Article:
Buried oropharyngeal metal mesh foreign bodies in an infant

Shotaro Koizumi, Jun Suzuki, Yohei Honkura, Kenichi Watanabe, Yukio Katori

Research output: Contribution to journalArticlepeer-review

1 Citation (Scopus)


Airway foreign bodies are a medical emergency in children, as airway obstruction results in immediate respiratory distress. Common ingested foreign bodies differ among children from different social backgrounds, and metal foreign bodies, such as pins, coins, and dental appliances, are widely reported. Herein, we present the first case of a broken metal mesh foreign body ingested by an infant. An 11-month-old boy was found to be licking and biting the mesh cover of an electric lint remover. Part of the broken mesh was found in his mouth, but his mother could not remove it. The patient was referred to our hospital that same day. Although flexible laryngoscopy revealed no foreign bodies in the upper airway, computed tomography scan revealed high density foreign bodies in the left oropharynx. Two pieces of metal mesh that were buried in the left tonsillar fossa were removed under general anesthesia. The patient recovered uneventfully and was discharged the following day. This case suggests that thin metal mesh may be broken by infants with erupting deciduous teeth and become a pharyngeal foreign body.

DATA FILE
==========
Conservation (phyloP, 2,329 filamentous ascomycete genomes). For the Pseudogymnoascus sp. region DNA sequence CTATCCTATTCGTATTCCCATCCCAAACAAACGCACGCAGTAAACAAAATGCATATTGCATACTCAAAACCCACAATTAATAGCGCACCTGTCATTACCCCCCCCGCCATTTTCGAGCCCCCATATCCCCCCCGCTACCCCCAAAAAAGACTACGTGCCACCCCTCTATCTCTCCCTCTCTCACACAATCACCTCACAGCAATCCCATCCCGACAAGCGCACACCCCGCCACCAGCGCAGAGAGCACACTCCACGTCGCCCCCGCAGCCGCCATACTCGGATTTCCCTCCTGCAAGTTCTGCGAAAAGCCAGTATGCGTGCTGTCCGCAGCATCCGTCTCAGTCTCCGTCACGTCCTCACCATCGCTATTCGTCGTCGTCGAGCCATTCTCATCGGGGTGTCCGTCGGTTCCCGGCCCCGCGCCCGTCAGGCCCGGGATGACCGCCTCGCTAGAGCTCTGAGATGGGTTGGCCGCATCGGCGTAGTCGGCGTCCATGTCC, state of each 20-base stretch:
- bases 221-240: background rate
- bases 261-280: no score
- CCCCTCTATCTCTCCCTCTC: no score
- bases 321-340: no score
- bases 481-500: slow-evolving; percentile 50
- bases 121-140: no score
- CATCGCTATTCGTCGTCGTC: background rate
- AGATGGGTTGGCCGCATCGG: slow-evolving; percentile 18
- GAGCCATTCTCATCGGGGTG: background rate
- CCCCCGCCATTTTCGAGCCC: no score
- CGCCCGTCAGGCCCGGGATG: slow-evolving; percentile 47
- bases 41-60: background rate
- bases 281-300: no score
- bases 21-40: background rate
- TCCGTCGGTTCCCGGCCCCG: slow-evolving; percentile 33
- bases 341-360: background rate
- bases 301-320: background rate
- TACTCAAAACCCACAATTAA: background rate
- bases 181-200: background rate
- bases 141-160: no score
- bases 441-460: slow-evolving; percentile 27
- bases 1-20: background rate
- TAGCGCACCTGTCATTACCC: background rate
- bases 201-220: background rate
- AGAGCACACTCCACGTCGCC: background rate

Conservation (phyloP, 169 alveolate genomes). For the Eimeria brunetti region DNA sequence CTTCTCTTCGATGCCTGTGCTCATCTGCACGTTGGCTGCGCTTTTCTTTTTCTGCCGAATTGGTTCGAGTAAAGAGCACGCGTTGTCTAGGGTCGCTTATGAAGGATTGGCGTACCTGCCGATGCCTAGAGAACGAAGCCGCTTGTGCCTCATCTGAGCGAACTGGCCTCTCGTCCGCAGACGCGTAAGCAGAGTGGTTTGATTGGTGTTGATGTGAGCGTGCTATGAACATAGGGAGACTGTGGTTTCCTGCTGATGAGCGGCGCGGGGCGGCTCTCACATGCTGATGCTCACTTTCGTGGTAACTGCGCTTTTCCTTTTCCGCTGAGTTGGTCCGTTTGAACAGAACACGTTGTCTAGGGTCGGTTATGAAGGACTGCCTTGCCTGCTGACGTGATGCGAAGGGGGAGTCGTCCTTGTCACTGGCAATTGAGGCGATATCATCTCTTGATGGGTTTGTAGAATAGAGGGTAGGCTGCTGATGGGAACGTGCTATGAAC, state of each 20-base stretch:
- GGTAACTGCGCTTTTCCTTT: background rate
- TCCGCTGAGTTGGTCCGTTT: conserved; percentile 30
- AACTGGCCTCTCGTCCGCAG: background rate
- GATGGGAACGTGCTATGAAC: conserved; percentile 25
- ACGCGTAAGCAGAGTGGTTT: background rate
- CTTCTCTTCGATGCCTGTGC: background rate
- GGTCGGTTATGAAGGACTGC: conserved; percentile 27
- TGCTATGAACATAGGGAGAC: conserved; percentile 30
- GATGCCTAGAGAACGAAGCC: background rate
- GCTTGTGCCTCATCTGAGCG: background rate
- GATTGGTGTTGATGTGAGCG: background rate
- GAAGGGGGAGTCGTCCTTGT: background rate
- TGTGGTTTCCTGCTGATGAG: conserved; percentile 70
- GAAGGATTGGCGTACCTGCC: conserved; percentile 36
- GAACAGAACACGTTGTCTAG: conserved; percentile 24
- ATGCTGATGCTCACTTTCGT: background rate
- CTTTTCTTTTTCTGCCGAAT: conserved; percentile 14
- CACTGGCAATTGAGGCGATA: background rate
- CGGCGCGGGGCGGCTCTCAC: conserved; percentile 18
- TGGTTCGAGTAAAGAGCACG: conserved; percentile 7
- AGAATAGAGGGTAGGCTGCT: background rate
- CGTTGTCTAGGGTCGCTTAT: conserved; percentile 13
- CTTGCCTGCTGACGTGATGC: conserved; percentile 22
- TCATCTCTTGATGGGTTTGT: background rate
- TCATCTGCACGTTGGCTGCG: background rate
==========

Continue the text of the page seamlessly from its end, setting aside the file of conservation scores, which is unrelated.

Original languageEnglish
Article number100317
JournalOtolaryngology Case Reports
Publication statusPublished - 2021 Sep


  • Children
  • Foreign body
  • Metal mesh
  • Oropharynx

ASJC Scopus subject areas

  • Otorhinolaryngology


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